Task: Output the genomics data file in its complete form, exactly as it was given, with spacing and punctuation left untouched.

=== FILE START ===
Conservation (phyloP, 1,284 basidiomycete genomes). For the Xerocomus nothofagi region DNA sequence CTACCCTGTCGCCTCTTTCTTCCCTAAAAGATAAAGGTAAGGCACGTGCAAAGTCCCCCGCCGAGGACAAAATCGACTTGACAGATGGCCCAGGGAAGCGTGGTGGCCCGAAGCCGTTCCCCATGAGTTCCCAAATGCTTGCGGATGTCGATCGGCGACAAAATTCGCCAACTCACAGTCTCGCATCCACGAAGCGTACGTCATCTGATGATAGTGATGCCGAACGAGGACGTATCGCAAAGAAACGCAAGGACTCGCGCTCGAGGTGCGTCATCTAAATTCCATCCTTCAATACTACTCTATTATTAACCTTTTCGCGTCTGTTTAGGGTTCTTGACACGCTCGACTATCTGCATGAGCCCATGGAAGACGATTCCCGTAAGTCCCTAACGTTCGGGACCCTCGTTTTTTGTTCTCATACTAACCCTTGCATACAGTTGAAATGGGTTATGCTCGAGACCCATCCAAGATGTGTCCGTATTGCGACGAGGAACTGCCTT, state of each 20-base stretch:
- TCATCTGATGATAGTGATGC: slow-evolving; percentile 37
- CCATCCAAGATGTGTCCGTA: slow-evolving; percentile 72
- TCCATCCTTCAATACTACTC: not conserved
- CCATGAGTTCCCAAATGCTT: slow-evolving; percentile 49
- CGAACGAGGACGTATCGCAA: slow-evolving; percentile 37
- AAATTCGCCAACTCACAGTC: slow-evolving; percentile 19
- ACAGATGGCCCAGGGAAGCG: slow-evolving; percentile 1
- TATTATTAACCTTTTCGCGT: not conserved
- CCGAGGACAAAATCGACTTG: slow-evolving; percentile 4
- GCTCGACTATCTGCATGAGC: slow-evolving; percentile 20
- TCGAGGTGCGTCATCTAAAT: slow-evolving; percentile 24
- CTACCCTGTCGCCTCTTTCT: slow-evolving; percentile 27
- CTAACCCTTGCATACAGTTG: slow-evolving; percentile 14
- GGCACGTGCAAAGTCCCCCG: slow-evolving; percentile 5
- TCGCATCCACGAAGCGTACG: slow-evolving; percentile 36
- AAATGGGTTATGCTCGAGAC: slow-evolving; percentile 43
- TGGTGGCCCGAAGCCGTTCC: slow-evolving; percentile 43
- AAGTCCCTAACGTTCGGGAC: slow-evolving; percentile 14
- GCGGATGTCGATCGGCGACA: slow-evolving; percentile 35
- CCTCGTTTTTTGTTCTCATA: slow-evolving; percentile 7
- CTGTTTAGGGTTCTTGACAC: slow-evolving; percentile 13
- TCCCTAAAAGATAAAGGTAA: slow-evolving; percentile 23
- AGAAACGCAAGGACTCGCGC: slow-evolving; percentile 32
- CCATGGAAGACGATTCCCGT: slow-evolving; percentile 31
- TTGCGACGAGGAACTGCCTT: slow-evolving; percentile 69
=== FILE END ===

Conservation (phyloP, 1,284 basidiomycete genomes). For the Xerocomus nothofagi region DNA sequence CTACCCTGTCGCCTCTTTCTTCCCTAAAAGATAAAGGTAAGGCACGTGCAAAGTCCCCCGCCGAGGACAAAATCGACTTGACAGATGGCCCAGGGAAGCGTGGTGGCCCGAAGCCGTTCCCCATGAGTTCCCAAATGCTTGCGGATGTCGATCGGCGACAAAATTCGCCAACTCACAGTCTCGCATCCACGAAGCGTACGTCATCTGATGATAGTGATGCCGAACGAGGACGTATCGCAAAGAAACGCAAGGACTCGCGCTCGAGGTGCGTCATCTAAATTCCATCCTTCAATACTACTCTATTATTAACCTTTTCGCGTCTGTTTAGGGTTCTTGACACGCTCGACTATCTGCATGAGCCCATGGAAGACGATTCCCGTAAGTCCCTAACGTTCGGGACCCTCGTTTTTTGTTCTCATACTAACCCTTGCATACAGTTGAAATGGGTTATGCTCGAGACCCATCCAAGATGTGTCCGTATTGCGACGAGGAACTGCCTT, state of each 20-base stretch:
- TCATCTGATGATAGTGATGC: slow-evolving; percentile 37
- CCATCCAAGATGTGTCCGTA: slow-evolving; percentile 72
- TCCATCCTTCAATACTACTC: not conserved
- CCATGAGTTCCCAAATGCTT: slow-evolving; percentile 49
- CGAACGAGGACGTATCGCAA: slow-evolving; percentile 37
- AAATTCGCCAACTCACAGTC: slow-evolving; percentile 19
- ACAGATGGCCCAGGGAAGCG: slow-evolving; percentile 1
- TATTATTAACCTTTTCGCGT: not conserved
- CCGAGGACAAAATCGACTTG: slow-evolving; percentile 4
- GCTCGACTATCTGCATGAGC: slow-evolving; percentile 20
- TCGAGGTGCGTCATCTAAAT: slow-evolving; percentile 24
- CTACCCTGTCGCCTCTTTCT: slow-evolving; percentile 27
- CTAACCCTTGCATACAGTTG: slow-evolving; percentile 14
- GGCACGTGCAAAGTCCCCCG: slow-evolving; percentile 5
- TCGCATCCACGAAGCGTACG: slow-evolving; percentile 36
- AAATGGGTTATGCTCGAGAC: slow-evolving; percentile 43
- TGGTGGCCCGAAGCCGTTCC: slow-evolving; percentile 43
- AAGTCCCTAACGTTCGGGAC: slow-evolving; percentile 14
- GCGGATGTCGATCGGCGACA: slow-evolving; percentile 35
- CCTCGTTTTTTGTTCTCATA: slow-evolving; percentile 7
- CTGTTTAGGGTTCTTGACAC: slow-evolving; percentile 13
- TCCCTAAAAGATAAAGGTAA: slow-evolving; percentile 23
- AGAAACGCAAGGACTCGCGC: slow-evolving; percentile 32
- CCATGGAAGACGATTCCCGT: slow-evolving; percentile 31
- TTGCGACGAGGAACTGCCTT: slow-evolving; percentile 69